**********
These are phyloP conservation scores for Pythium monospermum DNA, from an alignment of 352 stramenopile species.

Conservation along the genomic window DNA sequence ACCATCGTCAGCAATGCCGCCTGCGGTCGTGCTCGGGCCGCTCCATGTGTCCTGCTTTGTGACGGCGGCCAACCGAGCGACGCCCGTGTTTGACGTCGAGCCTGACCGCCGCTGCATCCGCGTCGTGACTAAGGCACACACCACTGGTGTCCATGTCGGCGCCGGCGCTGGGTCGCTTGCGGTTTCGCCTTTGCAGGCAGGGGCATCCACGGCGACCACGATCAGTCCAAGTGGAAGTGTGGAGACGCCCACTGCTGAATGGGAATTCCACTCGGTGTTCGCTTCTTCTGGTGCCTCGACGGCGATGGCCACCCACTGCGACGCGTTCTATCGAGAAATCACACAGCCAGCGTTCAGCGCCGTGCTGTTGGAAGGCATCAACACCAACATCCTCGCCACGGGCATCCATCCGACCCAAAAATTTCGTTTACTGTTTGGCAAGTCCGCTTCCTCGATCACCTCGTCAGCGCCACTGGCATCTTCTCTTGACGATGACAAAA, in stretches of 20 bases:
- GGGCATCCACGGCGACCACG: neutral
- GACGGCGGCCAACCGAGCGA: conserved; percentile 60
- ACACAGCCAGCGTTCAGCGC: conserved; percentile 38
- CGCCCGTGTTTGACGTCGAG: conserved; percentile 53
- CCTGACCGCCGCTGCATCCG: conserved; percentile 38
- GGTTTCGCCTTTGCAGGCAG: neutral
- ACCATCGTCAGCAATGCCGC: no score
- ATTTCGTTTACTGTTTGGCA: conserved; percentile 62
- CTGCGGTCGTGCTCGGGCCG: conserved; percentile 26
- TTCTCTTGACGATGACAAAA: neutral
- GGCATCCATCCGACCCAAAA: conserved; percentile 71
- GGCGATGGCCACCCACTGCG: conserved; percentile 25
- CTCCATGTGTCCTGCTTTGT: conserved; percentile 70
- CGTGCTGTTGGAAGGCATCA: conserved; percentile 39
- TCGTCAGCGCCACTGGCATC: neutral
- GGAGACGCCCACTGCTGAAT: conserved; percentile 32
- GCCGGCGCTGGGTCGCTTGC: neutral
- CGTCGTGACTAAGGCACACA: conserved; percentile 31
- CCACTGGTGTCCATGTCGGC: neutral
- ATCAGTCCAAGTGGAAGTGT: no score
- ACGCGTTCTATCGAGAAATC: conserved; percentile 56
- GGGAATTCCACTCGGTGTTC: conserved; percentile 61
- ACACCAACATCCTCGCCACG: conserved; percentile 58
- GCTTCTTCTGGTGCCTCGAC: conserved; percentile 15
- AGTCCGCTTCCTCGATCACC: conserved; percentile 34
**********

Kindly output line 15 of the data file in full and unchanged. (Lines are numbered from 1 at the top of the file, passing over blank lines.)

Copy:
- CTCCATGTGTCCTGCTTTGT: conserved; percentile 70